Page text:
Of course, they have indirectly released 9.2.2 as a free download.
     
  18. A.Goldberg, Mar 21, 2015
    Last edited: Mar 21, 2015

    A.Goldberg macrumors 68000

    A.Goldberg

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    #19
    If you're being honest, I'll honest here. I think you're delusional in rationalizing the illegal use of a program. I'm tired of the population here that attempts to convince themselves and others that their is some ethical justification of illegally acquiring intellectual property.

    The concept of abandonware is not legal unless the rightful owner states it's free for the taking. Is Adobe's legal team highly concerned about this breach? Probably not. Will you get caught? Probably not. They did what they did because PPC users are virtually nonexistent and it makes for not having to waste their time and energy finding a way to verify old purchases. So let's just call this what it is- it's Piracy. Accept it, let it soak in. Let's not pretend it's anything else.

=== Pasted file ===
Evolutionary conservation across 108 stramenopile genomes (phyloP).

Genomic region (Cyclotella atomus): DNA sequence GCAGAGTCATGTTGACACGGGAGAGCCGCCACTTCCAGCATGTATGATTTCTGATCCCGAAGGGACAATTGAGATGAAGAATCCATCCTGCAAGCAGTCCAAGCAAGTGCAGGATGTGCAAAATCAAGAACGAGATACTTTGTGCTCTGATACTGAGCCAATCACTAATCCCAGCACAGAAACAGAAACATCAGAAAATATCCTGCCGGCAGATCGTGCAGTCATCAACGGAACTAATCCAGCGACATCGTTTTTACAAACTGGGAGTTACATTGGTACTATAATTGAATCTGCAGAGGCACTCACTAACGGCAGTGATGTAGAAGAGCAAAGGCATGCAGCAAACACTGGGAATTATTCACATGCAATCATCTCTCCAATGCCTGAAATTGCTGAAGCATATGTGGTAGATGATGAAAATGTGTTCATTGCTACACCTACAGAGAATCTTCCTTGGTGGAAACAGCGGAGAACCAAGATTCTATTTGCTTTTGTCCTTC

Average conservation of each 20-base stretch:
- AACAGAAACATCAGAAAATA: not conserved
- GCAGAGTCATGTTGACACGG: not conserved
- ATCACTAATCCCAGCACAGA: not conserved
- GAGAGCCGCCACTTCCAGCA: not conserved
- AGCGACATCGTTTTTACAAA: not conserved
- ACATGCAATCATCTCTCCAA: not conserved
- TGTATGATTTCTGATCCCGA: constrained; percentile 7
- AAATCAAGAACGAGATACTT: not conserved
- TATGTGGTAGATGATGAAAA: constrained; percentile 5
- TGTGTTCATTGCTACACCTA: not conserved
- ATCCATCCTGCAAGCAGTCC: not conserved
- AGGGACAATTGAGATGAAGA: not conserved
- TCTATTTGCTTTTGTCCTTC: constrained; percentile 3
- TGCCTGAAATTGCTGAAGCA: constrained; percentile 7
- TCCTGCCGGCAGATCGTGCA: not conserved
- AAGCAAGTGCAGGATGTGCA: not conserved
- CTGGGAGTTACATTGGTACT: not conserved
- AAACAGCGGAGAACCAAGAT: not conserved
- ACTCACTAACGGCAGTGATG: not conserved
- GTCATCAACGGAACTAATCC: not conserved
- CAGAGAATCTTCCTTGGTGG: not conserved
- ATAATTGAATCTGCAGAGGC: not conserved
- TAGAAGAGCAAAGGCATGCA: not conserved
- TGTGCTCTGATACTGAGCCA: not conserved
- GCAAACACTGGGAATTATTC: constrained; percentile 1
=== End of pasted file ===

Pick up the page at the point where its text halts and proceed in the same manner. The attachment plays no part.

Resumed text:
If I left a box on my front step and left a note saying that BunnSpecial can have it, that does not mean you can walk by and take the box for yourself? It would be careless for me to leave something of value on my front step with people walking by, but just because it's there does not mean you can take it. Right?

    Personally, I don't care what you do. It doesn't concern me. I just find it interesting how some people cannot be honest with themselves and admit that their actions, as inconsequential as they may seem, are unprincipled.